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Rahna Reiko Rizzuto is a Happy "Part Time Mom"

A book entitled Hiroshima in the Morning was recently released by Rahna Reiko Rizzuto.  You can read a brief summary of the book here, including several quotes from the author.

Basically, Rizzuto is a “part time mom.”  She lives down the block from her children (whose father has primary custody).  She has her own life (deliberately) and says that she does not miss her children when she’s away from them.  She prefers to be independent, and even states that she “never wanted children.”

Rizzuto contends that the roles we have are unfair: moms are simply expected to be full-time caretakers, and are “not good moms” if they’re not (she’s including working moms who live with their children as “full time moms”), but dads are unusual and amazing if they’re full-time caretakers.  She believes that it shouldn’t be this way, and that moms can be just as good if they’re only “part-time moms.”

Now…I agree with part of what she says.  I think the roles and expectations are not fair.  We shouldn’t simply expect the full burden of childcare, especially with demanding little ones, to fall upon mothers.  And we shouldn’t exonerate fathers, saying, “That’s just not their job.”

But I don’t agree that any parent is an “amazing” parent who deliberately chooses to be a “part time parent.”

What do we say about divorced fathers who only see their children on weekends?  The ones who prefer it that way, not the ones who desperately wish for more time?  We say that they are not very good fathers, because if they were, they’d prioritize their children and try to spend more time with them!  And plenty of studies have noted that when fathers are largely absent this way, it has a profound effect on children’s development.  Both parents should be available for their children, and should prioritize them!

In my home, my husband works during the day, and is home by 4.  He’s arranged it this way so that he can play a major role in our childrens’ lives.  He (and I) both feel that this is very important.  It’s become especially important now that I work quite a bit blogging.  We both share nearly equal in caring for our children.  We don’t think that it is, or should be, an expectation that I do the majority, or that he deserves a medal for being a good father.  That’s part of the responsibility he took on when we decided to have children!  (And as I type, he’s upstairs, bathing the children for bed!)

It seems that parents who do not live with their children make excuses to make themselves feel better, and Rizzuto does.  Once you have children, your life does change, like it or not.  Your children come first.  And most parents who do not live with their children fully understand this, and strive to be with their children as much as they can (barring custody arrangements, work schedules, etc.).  Their children are still prioritized.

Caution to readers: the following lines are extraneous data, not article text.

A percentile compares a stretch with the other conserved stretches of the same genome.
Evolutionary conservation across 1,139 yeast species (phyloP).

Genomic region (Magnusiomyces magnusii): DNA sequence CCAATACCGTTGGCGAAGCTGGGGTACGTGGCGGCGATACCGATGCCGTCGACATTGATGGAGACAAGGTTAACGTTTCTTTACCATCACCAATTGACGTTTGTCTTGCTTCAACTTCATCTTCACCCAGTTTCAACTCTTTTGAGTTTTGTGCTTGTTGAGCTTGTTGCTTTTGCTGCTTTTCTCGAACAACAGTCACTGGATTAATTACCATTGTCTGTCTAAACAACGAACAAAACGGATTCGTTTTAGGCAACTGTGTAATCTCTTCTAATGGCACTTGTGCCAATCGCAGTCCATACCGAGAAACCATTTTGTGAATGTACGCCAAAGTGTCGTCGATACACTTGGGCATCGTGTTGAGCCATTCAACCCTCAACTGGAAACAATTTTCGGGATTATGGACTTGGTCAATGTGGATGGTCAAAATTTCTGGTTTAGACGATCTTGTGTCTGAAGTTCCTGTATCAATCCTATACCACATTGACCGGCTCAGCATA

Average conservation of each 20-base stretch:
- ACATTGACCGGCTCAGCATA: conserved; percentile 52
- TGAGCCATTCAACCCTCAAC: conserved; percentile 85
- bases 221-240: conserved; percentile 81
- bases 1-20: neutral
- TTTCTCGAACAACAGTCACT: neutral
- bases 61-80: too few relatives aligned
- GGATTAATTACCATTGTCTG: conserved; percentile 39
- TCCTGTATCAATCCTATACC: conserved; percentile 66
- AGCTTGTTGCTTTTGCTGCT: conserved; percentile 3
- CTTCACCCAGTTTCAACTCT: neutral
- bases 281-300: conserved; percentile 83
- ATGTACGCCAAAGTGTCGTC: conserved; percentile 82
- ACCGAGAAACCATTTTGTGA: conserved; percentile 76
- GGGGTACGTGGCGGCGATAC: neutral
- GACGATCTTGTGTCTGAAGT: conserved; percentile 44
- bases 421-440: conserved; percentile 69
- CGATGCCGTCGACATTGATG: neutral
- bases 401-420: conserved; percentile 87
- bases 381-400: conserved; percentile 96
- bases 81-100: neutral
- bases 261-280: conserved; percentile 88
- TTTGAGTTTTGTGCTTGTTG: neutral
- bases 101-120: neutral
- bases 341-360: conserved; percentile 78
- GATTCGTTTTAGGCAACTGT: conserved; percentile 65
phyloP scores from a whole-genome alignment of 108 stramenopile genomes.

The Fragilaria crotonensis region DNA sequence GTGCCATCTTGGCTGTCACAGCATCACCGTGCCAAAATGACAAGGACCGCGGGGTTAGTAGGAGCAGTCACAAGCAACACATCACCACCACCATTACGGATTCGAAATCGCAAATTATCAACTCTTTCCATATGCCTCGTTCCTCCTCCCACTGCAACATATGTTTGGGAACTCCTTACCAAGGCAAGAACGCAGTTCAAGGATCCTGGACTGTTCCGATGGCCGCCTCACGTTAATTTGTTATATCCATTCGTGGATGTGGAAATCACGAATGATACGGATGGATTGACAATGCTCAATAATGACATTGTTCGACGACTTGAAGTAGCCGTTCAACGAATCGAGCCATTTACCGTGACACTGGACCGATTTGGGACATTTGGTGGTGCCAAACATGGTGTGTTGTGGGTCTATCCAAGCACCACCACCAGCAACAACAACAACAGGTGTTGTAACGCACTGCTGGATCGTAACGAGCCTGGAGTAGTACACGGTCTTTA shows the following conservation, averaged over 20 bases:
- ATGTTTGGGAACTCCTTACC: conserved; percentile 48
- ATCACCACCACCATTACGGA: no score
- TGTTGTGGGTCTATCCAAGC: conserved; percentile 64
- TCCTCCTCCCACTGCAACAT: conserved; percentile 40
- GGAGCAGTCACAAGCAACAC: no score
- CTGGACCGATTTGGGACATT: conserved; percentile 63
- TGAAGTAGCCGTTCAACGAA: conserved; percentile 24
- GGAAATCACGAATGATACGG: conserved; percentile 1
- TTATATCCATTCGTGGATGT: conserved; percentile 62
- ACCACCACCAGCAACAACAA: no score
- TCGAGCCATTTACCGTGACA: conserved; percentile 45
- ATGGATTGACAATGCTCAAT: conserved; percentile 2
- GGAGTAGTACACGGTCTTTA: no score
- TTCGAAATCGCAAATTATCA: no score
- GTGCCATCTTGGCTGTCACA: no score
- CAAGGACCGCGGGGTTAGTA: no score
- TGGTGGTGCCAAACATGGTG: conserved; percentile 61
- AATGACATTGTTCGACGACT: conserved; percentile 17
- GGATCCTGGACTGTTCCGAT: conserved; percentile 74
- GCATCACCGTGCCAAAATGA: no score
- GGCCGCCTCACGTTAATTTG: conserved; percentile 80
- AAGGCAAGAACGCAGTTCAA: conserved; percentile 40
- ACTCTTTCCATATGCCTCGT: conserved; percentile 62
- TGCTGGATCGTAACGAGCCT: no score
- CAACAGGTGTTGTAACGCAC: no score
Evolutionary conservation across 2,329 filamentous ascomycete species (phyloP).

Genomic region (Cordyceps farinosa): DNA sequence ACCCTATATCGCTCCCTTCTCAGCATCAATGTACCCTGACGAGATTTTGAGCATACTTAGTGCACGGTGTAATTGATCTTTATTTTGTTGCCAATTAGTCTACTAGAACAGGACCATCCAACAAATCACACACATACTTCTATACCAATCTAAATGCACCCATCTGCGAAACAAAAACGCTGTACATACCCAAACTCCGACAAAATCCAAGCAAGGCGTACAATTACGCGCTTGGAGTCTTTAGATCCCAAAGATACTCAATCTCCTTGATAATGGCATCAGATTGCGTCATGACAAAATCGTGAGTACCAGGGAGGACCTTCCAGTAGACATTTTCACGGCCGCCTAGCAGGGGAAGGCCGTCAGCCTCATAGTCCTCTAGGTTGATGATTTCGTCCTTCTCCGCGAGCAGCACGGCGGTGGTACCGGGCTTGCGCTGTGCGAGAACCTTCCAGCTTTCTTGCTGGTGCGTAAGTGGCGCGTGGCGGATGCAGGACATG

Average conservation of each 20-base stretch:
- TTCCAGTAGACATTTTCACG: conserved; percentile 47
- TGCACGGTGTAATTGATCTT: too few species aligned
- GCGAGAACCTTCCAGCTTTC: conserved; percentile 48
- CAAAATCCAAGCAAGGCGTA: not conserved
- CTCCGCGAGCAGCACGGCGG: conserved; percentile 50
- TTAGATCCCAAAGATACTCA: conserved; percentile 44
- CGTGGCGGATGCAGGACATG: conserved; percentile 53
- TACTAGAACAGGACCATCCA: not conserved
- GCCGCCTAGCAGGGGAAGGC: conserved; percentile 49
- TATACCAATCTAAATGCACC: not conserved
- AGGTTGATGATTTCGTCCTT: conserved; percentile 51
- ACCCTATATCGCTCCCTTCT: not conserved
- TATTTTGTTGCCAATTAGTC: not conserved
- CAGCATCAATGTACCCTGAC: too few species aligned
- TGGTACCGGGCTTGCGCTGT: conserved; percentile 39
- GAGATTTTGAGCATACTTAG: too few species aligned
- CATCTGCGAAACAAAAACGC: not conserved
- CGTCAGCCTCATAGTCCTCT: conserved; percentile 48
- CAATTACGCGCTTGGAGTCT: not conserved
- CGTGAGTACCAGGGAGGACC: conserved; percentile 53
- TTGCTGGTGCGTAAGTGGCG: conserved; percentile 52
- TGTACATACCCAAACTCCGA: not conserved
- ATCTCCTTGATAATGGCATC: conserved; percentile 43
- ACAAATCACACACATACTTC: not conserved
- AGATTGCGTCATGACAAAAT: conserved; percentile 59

But men and women like Rizzuto (I’m not giving either gender preferential treatment here) are simply selfish and trying to justify it.  They didn’t want their children, and they didn’t want the sacrifice and responsibility that naturally comes along with it.  They don’t want to give up their sense of independence and “self” to become parents.  They want to continue making choices for their lives with what they want in mind first.  And once they’ve satisfied their own needs, they give some time and energy to their children.

Now, might people like this be happier if they are only with their children a few hours a week?  Might those hours be spent blissfully?  Might we truly call it “quality time?”

Sure.  We could make that argument.

But if you tried that in a marriage, or any other close relationship — “I’m sorry, I’m independent and I need my space.  I can see you Tuesday and Thursday afternoons, but other than that, my schedule’s booked” — we’d find that that relationship fizzled out pretty quickly.  Our spouse or friend would, rightfully, call us selfish.  In any type of very close, especially familial relationship, we need more intimacy than that.  And parenting is no different.

When you choose to be a parent, you give up the right to be “just me.”  It’s similar to when you enter into a marriage.  Your decisions no longer are about “me,” they are about “us.”  And when you are a parent, your decisions are about “the family.”  Not you.

Do all moms deserve an afternoon or a weekend to refresh, rejuvenate, revitalize?  Absolutely!  We all do need some time off, to pursue things just for ourselves.  But these should be those small windows of time.  We shouldn’t spend most of the time on ourselves and give our families what is leftover (no matter how happy the times may be).

What do you think?  Do you think it’s possible to be a good “part time parent” or not?

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